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Cheating at Statistics: Staudegger's Secrets

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In a video, British historian Mark Fenton describes a truly fantastical battle. According to Felton, a Tiger tank commander from the 1st SS Tank Division Franz Staudegger pulled off a truly incredible feat, destroying two T-34 tanks with hand grenades on foot. Unfortunately, no specifics are given for this Hollywood-worthy action story, so it is difficult to ascertain whether or not it actually happened. What is easier to evaluate is Staudegger's next engagement. According to Fenton, three days later Staudegger personally held off an attack by 50 T-34 tanks. The description of the battle is right out of an 80s martial arts movie, with an overwhelming number of opponents coming at the main character one at a time, easily dispatched by his superior skill. Felton credits Staudegger with destroying 22 T-34 tanks, which earned him the Knight's Cross.

Throughout the video and in its description, Felton draws attention to the fact that this story is not only incredible, but absolutely true. However, he doesn't give any sources or really that much to go on in order to verify what actually happened. We do have a few clues: a unit (10th Tank Corps) and a date (July 8th).

Let us reconstruct the events from the point of view of the 10th Tank Corps. This unit was kept in reserve east of the front line and only activated on July 7th, two days after the start of the Battle of Kursk. 

Transit instructions issued to the 10th Tank Corps. Elements of the corps would undertake a 110-130 km long march to reposition at Prokhorovka.

Even though it was technically possible to cover this long distance in just two days, it does not appear that the 10th Tank Corps engaged in any offensives on July 7th, July 8th, or even later.

"Over the course of July 7th-9th 1943 the corps held at the assigned line of defense, offering staunch resistance to advancing enemy tank units who attacked in groups of 40-50 tanks from multiple directions simultaneously."

While the 10th TC was far from idle, it does not appear that they attacked at all or faced lone enemy tanks like Staudegger's. It is certainly not out of the question that his action could have been a local counterattack, but losses suffered by the 10th TC show that this is unlikely. 

The 10th Tank Corps accounts for only 2 tanks lost between July 7th and July 11th.

Judging by the loss reports of the 10th TC, the defense was carried out largely by infantry and artillery of its motorized brigades. 25 cannons of all calibers and 16 anti-tank rifles were lost in the defense with 515 men killed and 1124 wounded. Tank losses were negligible, just two tanks burned up, suggesting that tanks were hardly used at all in this fighting. This is corroborated by Aleksey Isayev in his book Kurskaya Bitva. Page 179 reads:
"Despite everything, the attacks of the brigades of the 2nd Tank Corps were strong enough to worry the 2nd SS Tanks Corps commanders. Only V.G. Burkov's 10th Tank Corps did not begin the offensive. The brigades reached their assigned locations in time, but remained in place. Burkov simply ignored the orders of the Front command and did not attack."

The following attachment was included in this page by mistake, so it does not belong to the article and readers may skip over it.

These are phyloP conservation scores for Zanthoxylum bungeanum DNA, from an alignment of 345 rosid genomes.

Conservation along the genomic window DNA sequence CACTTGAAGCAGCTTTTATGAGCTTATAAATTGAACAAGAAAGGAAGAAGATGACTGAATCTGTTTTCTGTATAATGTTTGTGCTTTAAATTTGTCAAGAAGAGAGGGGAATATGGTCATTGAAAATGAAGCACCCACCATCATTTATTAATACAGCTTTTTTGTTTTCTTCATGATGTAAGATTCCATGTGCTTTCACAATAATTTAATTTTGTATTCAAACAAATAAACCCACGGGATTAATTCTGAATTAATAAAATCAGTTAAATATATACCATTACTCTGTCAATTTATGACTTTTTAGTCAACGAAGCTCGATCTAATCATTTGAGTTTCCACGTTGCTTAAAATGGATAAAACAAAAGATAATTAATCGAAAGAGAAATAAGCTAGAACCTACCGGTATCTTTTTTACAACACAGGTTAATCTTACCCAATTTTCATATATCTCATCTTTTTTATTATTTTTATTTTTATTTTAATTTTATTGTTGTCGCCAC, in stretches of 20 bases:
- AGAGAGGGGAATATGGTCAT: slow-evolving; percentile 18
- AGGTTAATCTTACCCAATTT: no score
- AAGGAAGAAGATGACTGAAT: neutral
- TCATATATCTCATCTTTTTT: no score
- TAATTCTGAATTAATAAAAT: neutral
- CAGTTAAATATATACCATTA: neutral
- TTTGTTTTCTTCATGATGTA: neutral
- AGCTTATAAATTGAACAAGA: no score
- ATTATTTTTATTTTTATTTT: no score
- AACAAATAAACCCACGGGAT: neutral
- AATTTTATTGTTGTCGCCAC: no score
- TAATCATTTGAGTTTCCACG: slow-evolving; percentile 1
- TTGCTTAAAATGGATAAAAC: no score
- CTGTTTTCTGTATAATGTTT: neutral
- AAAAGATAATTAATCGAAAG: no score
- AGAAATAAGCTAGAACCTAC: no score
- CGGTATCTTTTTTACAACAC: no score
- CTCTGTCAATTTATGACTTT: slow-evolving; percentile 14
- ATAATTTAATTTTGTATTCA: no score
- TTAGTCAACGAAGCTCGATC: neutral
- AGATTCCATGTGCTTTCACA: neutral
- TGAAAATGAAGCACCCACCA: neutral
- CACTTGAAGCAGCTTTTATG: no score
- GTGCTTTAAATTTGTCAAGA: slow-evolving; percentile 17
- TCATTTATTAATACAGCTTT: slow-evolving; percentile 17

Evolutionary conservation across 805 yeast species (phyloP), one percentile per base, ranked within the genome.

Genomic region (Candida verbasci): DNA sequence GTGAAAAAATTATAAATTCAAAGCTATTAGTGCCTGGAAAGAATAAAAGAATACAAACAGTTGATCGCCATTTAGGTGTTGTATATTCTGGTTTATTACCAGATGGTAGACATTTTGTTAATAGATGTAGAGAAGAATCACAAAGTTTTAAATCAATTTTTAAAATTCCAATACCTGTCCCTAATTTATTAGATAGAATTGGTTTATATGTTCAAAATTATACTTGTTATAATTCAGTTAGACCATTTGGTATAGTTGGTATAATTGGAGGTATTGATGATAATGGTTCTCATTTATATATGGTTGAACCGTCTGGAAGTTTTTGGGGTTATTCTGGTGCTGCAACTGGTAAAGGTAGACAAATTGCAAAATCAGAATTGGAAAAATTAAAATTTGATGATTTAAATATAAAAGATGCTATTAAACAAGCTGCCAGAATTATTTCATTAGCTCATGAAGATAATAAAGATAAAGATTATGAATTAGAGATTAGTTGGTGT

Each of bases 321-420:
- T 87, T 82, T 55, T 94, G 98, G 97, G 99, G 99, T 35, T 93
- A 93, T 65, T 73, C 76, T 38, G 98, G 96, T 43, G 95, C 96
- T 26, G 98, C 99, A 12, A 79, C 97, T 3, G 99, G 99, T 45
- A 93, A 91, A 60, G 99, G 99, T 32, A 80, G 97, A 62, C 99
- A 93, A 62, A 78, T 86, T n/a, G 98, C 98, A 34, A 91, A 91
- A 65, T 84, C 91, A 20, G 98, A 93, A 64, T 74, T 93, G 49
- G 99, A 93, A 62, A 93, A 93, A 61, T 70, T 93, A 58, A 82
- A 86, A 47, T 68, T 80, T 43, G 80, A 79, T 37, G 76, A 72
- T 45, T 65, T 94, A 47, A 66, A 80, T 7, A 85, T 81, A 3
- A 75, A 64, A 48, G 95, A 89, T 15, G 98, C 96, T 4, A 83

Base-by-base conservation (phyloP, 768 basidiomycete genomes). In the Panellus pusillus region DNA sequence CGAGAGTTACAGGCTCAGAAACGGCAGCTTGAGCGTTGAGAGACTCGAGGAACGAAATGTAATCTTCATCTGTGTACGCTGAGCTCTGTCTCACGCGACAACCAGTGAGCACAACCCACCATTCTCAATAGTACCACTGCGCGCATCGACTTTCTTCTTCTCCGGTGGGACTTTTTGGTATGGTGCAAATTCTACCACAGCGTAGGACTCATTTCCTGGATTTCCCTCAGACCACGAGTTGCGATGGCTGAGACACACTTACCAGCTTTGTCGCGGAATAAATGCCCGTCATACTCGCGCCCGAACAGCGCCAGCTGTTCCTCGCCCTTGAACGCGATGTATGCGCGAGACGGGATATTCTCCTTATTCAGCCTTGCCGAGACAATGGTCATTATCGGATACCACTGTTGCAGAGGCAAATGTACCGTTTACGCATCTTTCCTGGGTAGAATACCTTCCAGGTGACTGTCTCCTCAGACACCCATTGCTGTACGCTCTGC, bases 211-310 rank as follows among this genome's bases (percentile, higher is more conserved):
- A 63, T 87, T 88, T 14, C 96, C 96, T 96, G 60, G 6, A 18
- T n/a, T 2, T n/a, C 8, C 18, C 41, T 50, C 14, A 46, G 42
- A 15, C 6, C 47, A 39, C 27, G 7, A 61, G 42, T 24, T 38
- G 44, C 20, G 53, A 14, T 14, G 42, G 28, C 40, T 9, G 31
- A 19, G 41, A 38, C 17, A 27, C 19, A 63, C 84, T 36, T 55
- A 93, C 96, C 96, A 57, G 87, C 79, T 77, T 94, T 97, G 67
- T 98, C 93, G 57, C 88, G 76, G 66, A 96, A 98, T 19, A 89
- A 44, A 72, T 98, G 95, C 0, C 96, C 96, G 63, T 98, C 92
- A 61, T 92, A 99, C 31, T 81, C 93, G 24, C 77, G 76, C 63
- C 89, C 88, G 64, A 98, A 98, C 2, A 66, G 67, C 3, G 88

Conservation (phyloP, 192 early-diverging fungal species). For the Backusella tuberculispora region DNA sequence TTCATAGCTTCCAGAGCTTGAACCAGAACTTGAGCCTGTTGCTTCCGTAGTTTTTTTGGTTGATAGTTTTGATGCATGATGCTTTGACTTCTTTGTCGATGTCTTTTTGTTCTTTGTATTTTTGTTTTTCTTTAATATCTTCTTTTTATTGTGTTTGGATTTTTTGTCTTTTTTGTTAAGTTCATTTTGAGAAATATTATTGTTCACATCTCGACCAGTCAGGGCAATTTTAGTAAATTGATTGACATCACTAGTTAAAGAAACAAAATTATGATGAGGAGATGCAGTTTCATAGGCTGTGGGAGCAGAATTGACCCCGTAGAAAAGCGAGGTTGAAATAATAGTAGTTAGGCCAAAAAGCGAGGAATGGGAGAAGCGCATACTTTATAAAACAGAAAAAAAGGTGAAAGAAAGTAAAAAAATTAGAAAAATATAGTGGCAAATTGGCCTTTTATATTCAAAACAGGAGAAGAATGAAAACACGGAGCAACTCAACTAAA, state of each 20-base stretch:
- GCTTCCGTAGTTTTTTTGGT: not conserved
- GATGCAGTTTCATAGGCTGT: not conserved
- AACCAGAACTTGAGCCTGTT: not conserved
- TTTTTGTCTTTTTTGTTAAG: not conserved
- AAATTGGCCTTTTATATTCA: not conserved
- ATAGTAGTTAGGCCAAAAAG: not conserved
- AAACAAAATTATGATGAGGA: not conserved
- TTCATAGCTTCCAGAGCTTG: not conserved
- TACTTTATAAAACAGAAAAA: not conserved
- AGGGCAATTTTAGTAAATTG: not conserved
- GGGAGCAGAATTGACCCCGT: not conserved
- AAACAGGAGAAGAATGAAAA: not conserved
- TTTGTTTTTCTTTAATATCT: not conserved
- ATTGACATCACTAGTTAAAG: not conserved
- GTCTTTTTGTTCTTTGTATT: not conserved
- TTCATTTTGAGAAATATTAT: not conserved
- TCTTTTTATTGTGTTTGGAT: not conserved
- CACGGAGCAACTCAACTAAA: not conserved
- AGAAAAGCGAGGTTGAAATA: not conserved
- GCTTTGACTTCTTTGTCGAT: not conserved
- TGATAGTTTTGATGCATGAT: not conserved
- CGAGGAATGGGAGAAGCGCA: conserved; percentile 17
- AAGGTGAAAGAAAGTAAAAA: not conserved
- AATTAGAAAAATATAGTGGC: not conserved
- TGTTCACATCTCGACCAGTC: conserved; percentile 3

The question then stands: who, if anyone, did Staudegger fight on July 8th? Isayev describes the plans for a counterattack on that day in great detail. Four Tank Corps were prepared to attack at the enemy's right flank: the aforementioned 10th, 2nd, 2nd Guards, and 5th Guards.

The 26th and 99th Tank Brigades of the 2nd Tank Corps attacked on that day as ordered. The brigades each had 34 T-34s and 19 T-70s, meaning that they could have achieved Staudegger's claim of 50 T-34s if they attacked together. However, that was not the case.

The 26th Tank Brigade moved from one flank, though the Komsomolets farm, Ozerovskiy, and Kosmodemyanovka, with the goal of striking the enemy at Teterevino. The 99th was to move out to Yasnaya Poyana. Both targets were on the eastern side of the German penetration, whereas the 1st SS Liebstandard Adolf Hitler was on the west.

The 5th Guards Tank Corps planned a similarly shallow counterattack at the east flank. Its 21st Guards Tank Brigade aimed at Kalinin and Sobachevskiy with the other two tank brigades and motorized rifle brigade staying behind on the defense. The 2nd Guards Tank Corps aimed again at Teterevino with its 4th Guards Tank Brigade, Nechayevka with the 25th, and Visloye with the 26th. That was the extent of offensive action against the eastern flank of the 2nd SS Tank Corps.

Position of the 2nd SS Tank Corps on July 8th. No element of the Soviet counterattack that day was in a position to engage Staudegger. 

Meanwhile, Staudegger's 1st SS Tank Division successfully attacked northwest, towards the 31st Tank Corps and 3rd Mechanized Corps that were holding defensive positions. This flow of the battle means that it would have been impossible for Staudegger to find himself in the way of a Soviet counterattack, especially one allegedly carried out by 50 T-34s, a force requiring the commitment of at least two tank brigades.

The combination of circumstances in Staudegger's story was already suspicious. The story of a lone Tiger tank perfectly set up to engage T-34 after T-34 is a common one in German propaganda. Despite the small amount of precise details provided by Felton, it is nevertheless possible for us to establish that the engagement as described by Staudegger could never have taken place.

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